Lapham, the former Bengals guard who once played all five line spots in the same game, was in his element as he welcomed another lineman to the Who-Dey fold. It got him a bit nostalgic.

Now, he's not saying that Ogbuehi is Anthony Munoz, the Bengals' Hall-of-Famer considered the greatest left tackle who ever lived. But he has seen a rookie tackle and a teammate rebound from this injury. It will be recalled that Munoz only played in the Rose Bowl his senior year at USC after a torn ACL. But the Bengals still made him the No. 3 pick in 1980.

 "The last time they picked a tackle who had a knee problem was Anthony Munoz," Lapham said. "I'm not saying he's Munoz, and it's different. He came back to play, so they saw him before he was drafted. But, if (Ogbuehi) was that good before the surgery and if it's just an ACL pop these days, I'd roll that dice. Even if he loses a little bit of his athleticism. Yeah, I like the pick."

NFL Network analyst Mike Mayock said that Ogbuehi has a back issue and that the Bengals have to put him in a different lifting regimen, but he called it minor and said he still has Pro Bowl potential. Alexander shrugged when he heard that, probably because Ogbuehi has been one of the most examined men in America the past month with the injury re-checks in Indianapolis and one in his pre-draft visit to PBS a few weeks ago.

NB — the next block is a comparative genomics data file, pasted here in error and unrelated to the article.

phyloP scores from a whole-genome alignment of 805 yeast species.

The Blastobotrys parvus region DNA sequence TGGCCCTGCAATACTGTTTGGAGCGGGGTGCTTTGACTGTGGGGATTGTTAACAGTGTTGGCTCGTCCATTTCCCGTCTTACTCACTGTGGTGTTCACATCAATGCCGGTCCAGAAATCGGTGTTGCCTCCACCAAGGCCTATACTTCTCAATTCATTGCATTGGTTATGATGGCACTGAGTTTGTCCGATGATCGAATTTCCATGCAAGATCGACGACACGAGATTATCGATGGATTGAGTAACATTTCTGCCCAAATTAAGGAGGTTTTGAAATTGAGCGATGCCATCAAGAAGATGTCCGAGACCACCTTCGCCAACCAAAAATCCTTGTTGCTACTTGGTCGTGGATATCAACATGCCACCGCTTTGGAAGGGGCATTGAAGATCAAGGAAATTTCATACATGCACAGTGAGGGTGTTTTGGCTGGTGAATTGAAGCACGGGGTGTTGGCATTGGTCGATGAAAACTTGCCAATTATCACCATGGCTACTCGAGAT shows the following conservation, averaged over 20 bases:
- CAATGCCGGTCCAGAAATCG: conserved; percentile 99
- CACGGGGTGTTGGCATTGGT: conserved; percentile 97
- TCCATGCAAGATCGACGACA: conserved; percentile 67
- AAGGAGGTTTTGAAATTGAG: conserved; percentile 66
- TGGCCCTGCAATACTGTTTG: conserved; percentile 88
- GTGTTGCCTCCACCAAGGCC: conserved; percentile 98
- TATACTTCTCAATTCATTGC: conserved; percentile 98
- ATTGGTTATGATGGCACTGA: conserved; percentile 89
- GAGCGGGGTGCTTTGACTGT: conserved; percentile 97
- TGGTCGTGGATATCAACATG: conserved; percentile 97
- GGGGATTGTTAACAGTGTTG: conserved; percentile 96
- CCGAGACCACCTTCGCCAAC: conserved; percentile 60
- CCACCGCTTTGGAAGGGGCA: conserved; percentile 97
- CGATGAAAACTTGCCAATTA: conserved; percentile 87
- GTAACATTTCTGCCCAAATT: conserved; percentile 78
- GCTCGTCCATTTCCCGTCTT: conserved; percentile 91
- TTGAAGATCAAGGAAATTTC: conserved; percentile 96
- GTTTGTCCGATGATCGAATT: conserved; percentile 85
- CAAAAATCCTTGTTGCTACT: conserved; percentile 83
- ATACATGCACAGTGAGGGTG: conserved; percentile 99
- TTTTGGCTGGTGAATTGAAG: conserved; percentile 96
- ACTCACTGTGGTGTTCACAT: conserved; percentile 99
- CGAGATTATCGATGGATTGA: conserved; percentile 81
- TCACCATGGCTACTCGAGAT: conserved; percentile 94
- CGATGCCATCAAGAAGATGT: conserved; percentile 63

It was there that Alexander outlined the recent history of Bengals tackles for Ogbuehi. It was his second meeting with him because the Bengals had a formal 15-minute interview with him at the NFL scouting combine in February.

"I went through it with him," Alexander said. "I said, 'All right, Cedric. My first tackle was Willie Anderson — All-Pro. My next tackle was Levi Jones, knocking on the door of the Pro Bowl. Then Stacy Andrews was the highest paid right tackle in the history of football when he left here. Then we got Andrew Whitworth and he's been to the Pro Bowl, and also Andre Smith, and he's knocking on the door (of the Pro Bowl). Those are my tackles. Those are the tackles that have played for me, all right?' And I said, 'I expect you to be just like them.' He got all fired up.

"You don't get a shot at tackles very often. And when you've got a shot at tackles, you've got to take them."